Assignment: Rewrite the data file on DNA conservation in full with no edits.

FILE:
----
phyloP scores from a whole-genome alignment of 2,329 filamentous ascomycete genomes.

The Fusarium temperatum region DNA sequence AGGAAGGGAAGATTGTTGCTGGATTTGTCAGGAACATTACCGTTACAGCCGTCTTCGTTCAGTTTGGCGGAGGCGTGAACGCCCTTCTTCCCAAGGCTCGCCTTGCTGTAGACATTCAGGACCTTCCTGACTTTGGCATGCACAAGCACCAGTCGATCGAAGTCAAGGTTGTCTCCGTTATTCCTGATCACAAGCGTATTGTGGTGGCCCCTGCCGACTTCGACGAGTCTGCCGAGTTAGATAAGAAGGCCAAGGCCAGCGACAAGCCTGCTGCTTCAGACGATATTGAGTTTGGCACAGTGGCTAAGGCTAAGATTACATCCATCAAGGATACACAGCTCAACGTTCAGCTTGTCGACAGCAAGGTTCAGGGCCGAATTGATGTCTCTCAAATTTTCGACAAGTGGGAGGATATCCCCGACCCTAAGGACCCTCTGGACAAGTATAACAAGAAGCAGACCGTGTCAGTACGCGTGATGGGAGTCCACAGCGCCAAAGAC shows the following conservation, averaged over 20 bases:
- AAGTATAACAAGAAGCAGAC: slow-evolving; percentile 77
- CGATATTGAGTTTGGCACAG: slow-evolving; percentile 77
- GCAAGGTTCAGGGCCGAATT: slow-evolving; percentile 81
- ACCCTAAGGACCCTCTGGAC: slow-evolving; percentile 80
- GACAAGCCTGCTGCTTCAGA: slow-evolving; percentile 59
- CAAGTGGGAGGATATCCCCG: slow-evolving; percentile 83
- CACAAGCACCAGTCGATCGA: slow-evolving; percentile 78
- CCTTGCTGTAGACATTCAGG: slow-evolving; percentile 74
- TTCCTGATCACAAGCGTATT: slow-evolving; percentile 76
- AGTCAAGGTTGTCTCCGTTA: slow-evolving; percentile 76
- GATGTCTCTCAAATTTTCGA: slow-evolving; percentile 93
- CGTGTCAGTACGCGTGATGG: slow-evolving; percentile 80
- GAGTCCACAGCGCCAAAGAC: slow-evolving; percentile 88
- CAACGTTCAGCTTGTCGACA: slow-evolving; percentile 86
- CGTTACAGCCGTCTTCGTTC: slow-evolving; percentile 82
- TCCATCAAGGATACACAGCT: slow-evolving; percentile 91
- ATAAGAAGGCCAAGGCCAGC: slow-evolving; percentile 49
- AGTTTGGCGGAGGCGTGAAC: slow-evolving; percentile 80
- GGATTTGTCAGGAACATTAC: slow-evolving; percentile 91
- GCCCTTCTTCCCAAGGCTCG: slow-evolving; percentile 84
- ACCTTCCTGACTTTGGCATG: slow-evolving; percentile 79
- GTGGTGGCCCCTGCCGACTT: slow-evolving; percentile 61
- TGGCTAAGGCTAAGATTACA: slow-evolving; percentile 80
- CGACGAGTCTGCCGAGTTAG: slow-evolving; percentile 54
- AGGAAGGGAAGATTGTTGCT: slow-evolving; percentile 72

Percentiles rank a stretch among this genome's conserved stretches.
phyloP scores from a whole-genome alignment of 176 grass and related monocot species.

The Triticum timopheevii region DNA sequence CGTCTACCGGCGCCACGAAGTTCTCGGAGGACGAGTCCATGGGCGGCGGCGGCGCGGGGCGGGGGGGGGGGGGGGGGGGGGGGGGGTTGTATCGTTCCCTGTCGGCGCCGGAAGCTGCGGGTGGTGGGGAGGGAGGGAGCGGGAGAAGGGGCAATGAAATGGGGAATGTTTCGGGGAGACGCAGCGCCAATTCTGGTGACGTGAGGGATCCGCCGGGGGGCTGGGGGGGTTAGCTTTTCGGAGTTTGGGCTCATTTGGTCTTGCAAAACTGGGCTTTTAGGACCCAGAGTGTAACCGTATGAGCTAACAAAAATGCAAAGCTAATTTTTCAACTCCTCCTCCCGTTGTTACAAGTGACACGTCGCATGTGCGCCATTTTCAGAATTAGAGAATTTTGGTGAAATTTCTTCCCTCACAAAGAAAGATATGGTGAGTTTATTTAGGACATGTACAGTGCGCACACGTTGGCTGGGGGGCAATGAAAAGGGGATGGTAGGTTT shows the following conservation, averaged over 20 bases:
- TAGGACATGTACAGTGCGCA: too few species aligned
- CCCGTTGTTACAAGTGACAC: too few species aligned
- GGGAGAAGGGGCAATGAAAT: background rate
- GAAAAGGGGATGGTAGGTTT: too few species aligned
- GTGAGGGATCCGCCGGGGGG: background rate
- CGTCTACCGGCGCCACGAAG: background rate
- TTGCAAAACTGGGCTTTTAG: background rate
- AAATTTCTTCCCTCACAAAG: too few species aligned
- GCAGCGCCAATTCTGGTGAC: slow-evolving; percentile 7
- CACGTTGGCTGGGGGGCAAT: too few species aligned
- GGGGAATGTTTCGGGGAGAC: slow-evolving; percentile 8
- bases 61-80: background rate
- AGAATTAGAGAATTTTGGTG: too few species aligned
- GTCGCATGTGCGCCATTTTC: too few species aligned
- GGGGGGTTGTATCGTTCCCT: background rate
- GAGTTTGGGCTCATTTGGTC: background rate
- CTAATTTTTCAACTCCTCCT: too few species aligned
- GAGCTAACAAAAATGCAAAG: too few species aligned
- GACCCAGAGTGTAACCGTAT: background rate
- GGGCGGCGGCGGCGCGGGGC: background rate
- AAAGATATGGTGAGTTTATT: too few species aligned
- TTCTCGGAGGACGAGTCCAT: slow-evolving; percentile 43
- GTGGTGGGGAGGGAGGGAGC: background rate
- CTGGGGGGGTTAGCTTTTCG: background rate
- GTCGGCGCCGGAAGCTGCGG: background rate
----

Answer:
phyloP scores from a whole-genome alignment of 2,329 filamentous ascomycete genomes.

The Fusarium temperatum region DNA sequence AGGAAGGGAAGATTGTTGCTGGATTTGTCAGGAACATTACCGTTACAGCCGTCTTCGTTCAGTTTGGCGGAGGCGTGAACGCCCTTCTTCCCAAGGCTCGCCTTGCTGTAGACATTCAGGACCTTCCTGACTTTGGCATGCACAAGCACCAGTCGATCGAAGTCAAGGTTGTCTCCGTTATTCCTGATCACAAGCGTATTGTGGTGGCCCCTGCCGACTTCGACGAGTCTGCCGAGTTAGATAAGAAGGCCAAGGCCAGCGACAAGCCTGCTGCTTCAGACGATATTGAGTTTGGCACAGTGGCTAAGGCTAAGATTACATCCATCAAGGATACACAGCTCAACGTTCAGCTTGTCGACAGCAAGGTTCAGGGCCGAATTGATGTCTCTCAAATTTTCGACAAGTGGGAGGATATCCCCGACCCTAAGGACCCTCTGGACAAGTATAACAAGAAGCAGACCGTGTCAGTACGCGTGATGGGAGTCCACAGCGCCAAAGAC shows the following conservation, averaged over 20 bases:
- AAGTATAACAAGAAGCAGAC: slow-evolving; percentile 77
- CGATATTGAGTTTGGCACAG: slow-evolving; percentile 77
- GCAAGGTTCAGGGCCGAATT: slow-evolving; percentile 81
- ACCCTAAGGACCCTCTGGAC: slow-evolving; percentile 80
- GACAAGCCTGCTGCTTCAGA: slow-evolving; percentile 59
- CAAGTGGGAGGATATCCCCG: slow-evolving; percentile 83
- CACAAGCACCAGTCGATCGA: slow-evolving; percentile 78
- CCTTGCTGTAGACATTCAGG: slow-evolving; percentile 74
- TTCCTGATCACAAGCGTATT: slow-evolving; percentile 76
- AGTCAAGGTTGTCTCCGTTA: slow-evolving; percentile 76
- GATGTCTCTCAAATTTTCGA: slow-evolving; percentile 93
- CGTGTCAGTACGCGTGATGG: slow-evolving; percentile 80
- GAGTCCACAGCGCCAAAGAC: slow-evolving; percentile 88
- CAACGTTCAGCTTGTCGACA: slow-evolving; percentile 86
- CGTTACAGCCGTCTTCGTTC: slow-evolving; percentile 82
- TCCATCAAGGATACACAGCT: slow-evolving; percentile 91
- ATAAGAAGGCCAAGGCCAGC: slow-evolving; percentile 49
- AGTTTGGCGGAGGCGTGAAC: slow-evolving; percentile 80
- GGATTTGTCAGGAACATTAC: slow-evolving; percentile 91
- GCCCTTCTTCCCAAGGCTCG: slow-evolving; percentile 84
- ACCTTCCTGACTTTGGCATG: slow-evolving; percentile 79
- GTGGTGGCCCCTGCCGACTT: slow-evolving; percentile 61
- TGGCTAAGGCTAAGATTACA: slow-evolving; percentile 80
- CGACGAGTCTGCCGAGTTAG: slow-evolving; percentile 54
- AGGAAGGGAAGATTGTTGCT: slow-evolving; percentile 72

Percentiles rank a stretch among this genome's conserved stretches.
phyloP scores from a whole-genome alignment of 176 grass and related monocot species.

The Triticum timopheevii region DNA sequence CGTCTACCGGCGCCACGAAGTTCTCGGAGGACGAGTCCATGGGCGGCGGCGGCGCGGGGCGGGGGGGGGGGGGGGGGGGGGGGGGGTTGTATCGTTCCCTGTCGGCGCCGGAAGCTGCGGGTGGTGGGGAGGGAGGGAGCGGGAGAAGGGGCAATGAAATGGGGAATGTTTCGGGGAGACGCAGCGCCAATTCTGGTGACGTGAGGGATCCGCCGGGGGGCTGGGGGGGTTAGCTTTTCGGAGTTTGGGCTCATTTGGTCTTGCAAAACTGGGCTTTTAGGACCCAGAGTGTAACCGTATGAGCTAACAAAAATGCAAAGCTAATTTTTCAACTCCTCCTCCCGTTGTTACAAGTGACACGTCGCATGTGCGCCATTTTCAGAATTAGAGAATTTTGGTGAAATTTCTTCCCTCACAAAGAAAGATATGGTGAGTTTATTTAGGACATGTACAGTGCGCACACGTTGGCTGGGGGGCAATGAAAAGGGGATGGTAGGTTT shows the following conservation, averaged over 20 bases:
- TAGGACATGTACAGTGCGCA: too few species aligned
- CCCGTTGTTACAAGTGACAC: too few species aligned
- GGGAGAAGGGGCAATGAAAT: background rate
- GAAAAGGGGATGGTAGGTTT: too few species aligned
- GTGAGGGATCCGCCGGGGGG: background rate
- CGTCTACCGGCGCCACGAAG: background rate
- TTGCAAAACTGGGCTTTTAG: background rate
- AAATTTCTTCCCTCACAAAG: too few species aligned
- GCAGCGCCAATTCTGGTGAC: slow-evolving; percentile 7
- CACGTTGGCTGGGGGGCAAT: too few species aligned
- GGGGAATGTTTCGGGGAGAC: slow-evolving; percentile 8
- bases 61-80: background rate
- AGAATTAGAGAATTTTGGTG: too few species aligned
- GTCGCATGTGCGCCATTTTC: too few species aligned
- GGGGGGTTGTATCGTTCCCT: background rate
- GAGTTTGGGCTCATTTGGTC: background rate
- CTAATTTTTCAACTCCTCCT: too few species aligned
- GAGCTAACAAAAATGCAAAG: too few species aligned
- GACCCAGAGTGTAACCGTAT: background rate
- GGGCGGCGGCGGCGCGGGGC: background rate
- AAAGATATGGTGAGTTTATT: too few species aligned
- TTCTCGGAGGACGAGTCCAT: slow-evolving; percentile 43
- GTGGTGGGGAGGGAGGGAGC: background rate
- CTGGGGGGGTTAGCTTTTCG: background rate
- GTCGGCGCCGGAAGCTGCGG: background rate